In October 2021, a map started circulating on social media along with the claim that it shows what the United States would look like in 30 years if climate change is not reversed:
While the United States could see some drastic changes due to climate change in the coming decades, they are not depicted on this map. This map simply shows the size of the Mediterranean Sea in comparison to the U.S.
This map was created in 2015 and was originally posted to the Tumblr page The Arcadian Ideal. The original post explained that this image was created to satisfy some cartographic curiosity after the blog's author had taken a vacation near the Mediterranean sea.
I had the pleasure of taking a cruise around the Mediterranean a few years ago. My wife and I had such a great time exploring the historical places and artifacts and the life of strange cities. I thought, wouldn’t it be great if the Mediterranean wasn’t so far away?
Well, I was examining maps and globes and realized that the Mediterranean Sea is at the same Latitude as the United States. If only it were possible to rotate the Mediterranean Sea around to our side of the planet? Would it fit? What effect would this have? What about the states… new coastlines in the middle of the country… new relationships… states torn in pieces?
A couple of screen captures, lots of graphic manipulation and now we know. The Mediterranean Sea fits within the confines of the United States of America. In a way, it is pretty amazing how big the Mediterranean Sea is. We always think if the United States as a vast country, more than 3000 miles from east coast to west coast. It used to be quite a task to traverse that distance. Amazingly, ancient mariners of the Mediterranean traversed similar vast areas of water for their commerce, and conquests.
The above-displayed map is not related to climate change. Rather, it's just an interesting map a curious cartographer made to compare the size of the Mediterranean Sea to that of the continental United States.
While this map does not show what the United States could look like in the year 2051, there are expected to be some climate-related changes in the coming decades. National Geographic writes:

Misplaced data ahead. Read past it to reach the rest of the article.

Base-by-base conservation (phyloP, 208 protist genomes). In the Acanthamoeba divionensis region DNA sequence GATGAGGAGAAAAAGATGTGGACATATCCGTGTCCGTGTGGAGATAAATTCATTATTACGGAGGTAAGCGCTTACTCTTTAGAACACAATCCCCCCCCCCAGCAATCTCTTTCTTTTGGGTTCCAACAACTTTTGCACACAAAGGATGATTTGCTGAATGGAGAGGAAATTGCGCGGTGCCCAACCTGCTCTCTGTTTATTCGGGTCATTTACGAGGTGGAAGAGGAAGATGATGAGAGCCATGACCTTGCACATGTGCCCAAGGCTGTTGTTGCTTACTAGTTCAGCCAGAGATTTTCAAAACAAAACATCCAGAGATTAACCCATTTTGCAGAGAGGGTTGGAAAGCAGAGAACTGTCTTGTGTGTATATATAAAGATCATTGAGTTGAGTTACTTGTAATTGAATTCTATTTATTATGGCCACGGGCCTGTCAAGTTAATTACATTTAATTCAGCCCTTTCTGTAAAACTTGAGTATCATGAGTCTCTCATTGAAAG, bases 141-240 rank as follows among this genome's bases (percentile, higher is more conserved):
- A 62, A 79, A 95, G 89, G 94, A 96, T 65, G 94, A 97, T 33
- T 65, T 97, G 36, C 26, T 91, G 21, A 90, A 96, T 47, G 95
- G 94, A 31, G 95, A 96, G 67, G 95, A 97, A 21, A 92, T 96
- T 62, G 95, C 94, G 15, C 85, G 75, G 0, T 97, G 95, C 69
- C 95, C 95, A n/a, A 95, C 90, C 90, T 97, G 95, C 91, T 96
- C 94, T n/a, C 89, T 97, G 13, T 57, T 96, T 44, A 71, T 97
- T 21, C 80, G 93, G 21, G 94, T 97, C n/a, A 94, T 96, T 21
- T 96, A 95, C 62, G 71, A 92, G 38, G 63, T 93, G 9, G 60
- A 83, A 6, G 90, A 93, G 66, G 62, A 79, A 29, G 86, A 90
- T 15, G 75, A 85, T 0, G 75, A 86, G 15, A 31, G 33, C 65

Climate forecast for 2050: New York City winters will have the weather of today’s Virginia Beach, damp and cold London will be hot and dry like Barcelona, wet Seattle will be like drier San Francisco, and Washington D.C. will be more like today’s Nashville but with even greater variation in temperatures and precipitation. Those predictions are according to the first global analysis of how some cities’ climate conditions will shift under climate change.
While the interior of the United States probably won't be covered in a giant body of water, sea levels are expected to rise several inches over the next 30 years. While that may not sound like much, the National Oceanic and Atmospheric Administration notes that this could put $106 billion worth of coastal property below sea level.
Abram, Nerilie, et al. “‘How High above Sea Level Am I?’ If You’ve Googled This, You’re Likely Asking the Wrong Question — an Expert Explains.” The Conversation, https://theconversation.com/how-high-above-sea-level-am-i-if-youve-googled-this-youre-likely-asking-the-wrong-question-an-expert-explains-165882. Accessed 26 Oct. 2021.
arcadianideal. “The Arcadian Ideal...” The Arcadian Ideal..., https://arcadianideal.tumblr.com/post/136009812011/the-mediterranean-sea-of-america-so-i-tend-to. Accessed 26 Oct. 2021.
“By 2050, Many World Cities Will Have Weather Like They’ve Never Seen, New Study Says.” Environment, 10 July 2019, https://www.nationalgeographic.com/environment/article/major-us-cities-will-face-unprecedente-climates-2050.
Climate Change Predictions. https://coast.noaa.gov/states/fast-facts/climate-change.html. Accessed 26 Oct. 2021.
Shaw, Al, et al. “New Climate Maps Show a Transformed United States.” ProPublica, 15 Sept. 2020, https://projects.propublica.org/climate-migration.